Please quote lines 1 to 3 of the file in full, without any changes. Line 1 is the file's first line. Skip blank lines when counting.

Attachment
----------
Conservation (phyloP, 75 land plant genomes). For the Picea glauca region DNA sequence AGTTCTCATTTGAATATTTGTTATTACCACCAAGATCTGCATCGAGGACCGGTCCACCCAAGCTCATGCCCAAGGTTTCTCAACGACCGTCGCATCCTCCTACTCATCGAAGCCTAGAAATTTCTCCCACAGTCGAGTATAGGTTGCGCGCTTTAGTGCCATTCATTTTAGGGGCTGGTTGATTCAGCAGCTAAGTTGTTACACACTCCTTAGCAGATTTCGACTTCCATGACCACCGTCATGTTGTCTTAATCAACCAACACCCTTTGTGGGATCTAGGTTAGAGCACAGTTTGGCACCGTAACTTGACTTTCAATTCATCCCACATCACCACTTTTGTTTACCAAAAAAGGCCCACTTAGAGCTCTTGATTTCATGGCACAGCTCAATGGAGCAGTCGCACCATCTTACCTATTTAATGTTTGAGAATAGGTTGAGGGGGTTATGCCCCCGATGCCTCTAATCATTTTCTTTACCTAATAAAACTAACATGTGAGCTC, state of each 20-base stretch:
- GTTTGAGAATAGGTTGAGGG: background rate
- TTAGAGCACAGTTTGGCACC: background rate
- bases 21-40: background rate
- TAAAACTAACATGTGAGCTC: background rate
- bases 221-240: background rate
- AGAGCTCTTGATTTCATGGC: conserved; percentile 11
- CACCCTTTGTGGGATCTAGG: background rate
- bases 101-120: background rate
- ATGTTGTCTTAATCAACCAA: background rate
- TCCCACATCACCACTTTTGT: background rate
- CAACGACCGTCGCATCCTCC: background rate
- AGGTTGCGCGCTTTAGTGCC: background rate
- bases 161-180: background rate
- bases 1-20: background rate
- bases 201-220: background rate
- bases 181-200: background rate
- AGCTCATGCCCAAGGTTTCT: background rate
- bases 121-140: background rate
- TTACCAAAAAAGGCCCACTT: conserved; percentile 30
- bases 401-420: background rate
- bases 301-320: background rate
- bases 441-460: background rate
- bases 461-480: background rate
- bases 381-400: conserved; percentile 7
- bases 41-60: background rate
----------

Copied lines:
Conservation (phyloP, 75 land plant genomes). For the Picea glauca region DNA sequence AGTTCTCATTTGAATATTTGTTATTACCACCAAGATCTGCATCGAGGACCGGTCCACCCAAGCTCATGCCCAAGGTTTCTCAACGACCGTCGCATCCTCCTACTCATCGAAGCCTAGAAATTTCTCCCACAGTCGAGTATAGGTTGCGCGCTTTAGTGCCATTCATTTTAGGGGCTGGTTGATTCAGCAGCTAAGTTGTTACACACTCCTTAGCAGATTTCGACTTCCATGACCACCGTCATGTTGTCTTAATCAACCAACACCCTTTGTGGGATCTAGGTTAGAGCACAGTTTGGCACCGTAACTTGACTTTCAATTCATCCCACATCACCACTTTTGTTTACCAAAAAAGGCCCACTTAGAGCTCTTGATTTCATGGCACAGCTCAATGGAGCAGTCGCACCATCTTACCTATTTAATGTTTGAGAATAGGTTGAGGGGGTTATGCCCCCGATGCCTCTAATCATTTTCTTTACCTAATAAAACTAACATGTGAGCTC, state of each 20-base stretch:
- GTTTGAGAATAGGTTGAGGG: background rate
- TTAGAGCACAGTTTGGCACC: background rate